A man who went on a robbery spree that hit a Newtown Township store was sentenced to state prison last week.
Shane Wilcox-Wallace, 21, of Warminster, was sentenced to four and one-half to 10 years in state prison by Bucks County Judge Wallace Bateman last Friday in Doylestown. He was also ordered to serve five years of consecutive probation for the robberies and cannot have contact with his victims. The judge also ordered him to pay almost $6,000 in restitution and to undergo drug and alcohol and anger management treatment in prison, according to the Bucks County District Attorney’s Office.
Wilcox-Wallace pleaded guilty to six robberies, a theft, and a burglary that took place between January and April 2017.
On January 14, 2017, Wilcox-Wallace took $220 from a 7-Eleven store at 490 East Butler Avenue in New Britain.
In early March 2017, he accosted a man sitting in a car at the Creek Apartments in Warminster, pointed a gun at his head, and robbed the man of more than $500 cash and a cell phone.
On March 30, 2017, he robbed the 7-Eleven on 100 South Sycamore Street in Newtown Township, making off with more than $300.
A few weeks later, he robbed a 7-Eleven store at 5401 Neshaminy Boulevard in Bensalem with two juveniles. He also attempted to rob another Bensalem 7-Eleven but fled after a clerk spotted the trio approaching.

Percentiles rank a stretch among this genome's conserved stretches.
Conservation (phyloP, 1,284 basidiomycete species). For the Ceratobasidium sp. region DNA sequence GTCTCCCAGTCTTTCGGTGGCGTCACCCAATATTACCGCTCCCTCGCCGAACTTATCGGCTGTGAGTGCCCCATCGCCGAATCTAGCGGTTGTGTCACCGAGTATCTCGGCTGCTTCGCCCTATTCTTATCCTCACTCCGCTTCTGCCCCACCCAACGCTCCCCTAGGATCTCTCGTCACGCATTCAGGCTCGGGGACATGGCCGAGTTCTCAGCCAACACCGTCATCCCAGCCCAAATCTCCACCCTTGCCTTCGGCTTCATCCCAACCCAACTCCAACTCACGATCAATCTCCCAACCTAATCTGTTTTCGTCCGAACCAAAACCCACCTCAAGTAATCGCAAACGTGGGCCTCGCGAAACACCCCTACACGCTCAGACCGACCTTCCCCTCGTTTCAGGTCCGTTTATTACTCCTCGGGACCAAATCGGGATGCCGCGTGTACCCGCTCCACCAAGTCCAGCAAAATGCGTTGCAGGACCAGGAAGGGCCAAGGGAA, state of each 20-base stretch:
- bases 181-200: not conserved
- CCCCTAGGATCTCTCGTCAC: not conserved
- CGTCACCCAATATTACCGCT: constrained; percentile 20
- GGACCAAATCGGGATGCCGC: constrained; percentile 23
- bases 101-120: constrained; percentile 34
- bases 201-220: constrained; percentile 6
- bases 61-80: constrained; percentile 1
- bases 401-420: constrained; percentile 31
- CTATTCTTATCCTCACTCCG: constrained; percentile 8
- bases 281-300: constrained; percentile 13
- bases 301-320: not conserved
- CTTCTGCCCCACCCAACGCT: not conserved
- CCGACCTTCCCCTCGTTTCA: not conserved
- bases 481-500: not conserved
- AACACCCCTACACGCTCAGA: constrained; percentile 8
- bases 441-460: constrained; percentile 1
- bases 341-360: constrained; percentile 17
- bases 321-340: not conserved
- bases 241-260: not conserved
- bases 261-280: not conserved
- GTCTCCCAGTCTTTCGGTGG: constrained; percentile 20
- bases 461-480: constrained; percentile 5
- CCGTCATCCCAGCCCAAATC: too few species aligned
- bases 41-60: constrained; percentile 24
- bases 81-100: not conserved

After the Bensalem robbery, the three returned to Warminster and the two juveniles robbed the Sunoco store at 890 East Street Road while Wilcox-Wallace waited outside.
Deputy District Attorney Monica Furber said in court that Wilcox-Wallace instructed the teens how to commit the robberies, telling them to “remain confident and act like they were in charge.”
Wilcox-Wallace admitted to burglarizing a home in the 200 block of Florence Avenue in Warminster. He said he crawled through a window in search of money after banging loudly on the door, scaring the female occupant into running upstairs and hiding until he fled.
Wilcox-Wallace was abandoned as a young by parents who were alcoholics and addicted to drugs. He was then placed in the foster home system where he was beaten and sexually abused.
“You really didn’t have much of a chance growing up,” the judge remarked.
Wilcox-Wallace said he robbed the businesses to gain money for drugs, a coping agent for his feelings of rejection and despair.
“He’s 21 years old and he’s committed the types of crimes that typically send people to prison for decades,” Assistant Public Defender William Oetinger told the judge.
“This is someone for whom there is hope,” Oetinger argued. “He’s redeemable. He’s able to be rehabilitated.”
Furber made the case that Wilcox-Wallace’s upbringing did not minimize his crimes.
“This is not an individual who did not know what he was doing,” Furber said. “He knew exactly what he was doing.”
Wilcox-Wallace said before the judge that he now is taking part Alcoholics Anonymous and church functions while behind bars. He further stated his brother has offered him a job once he is released from prison.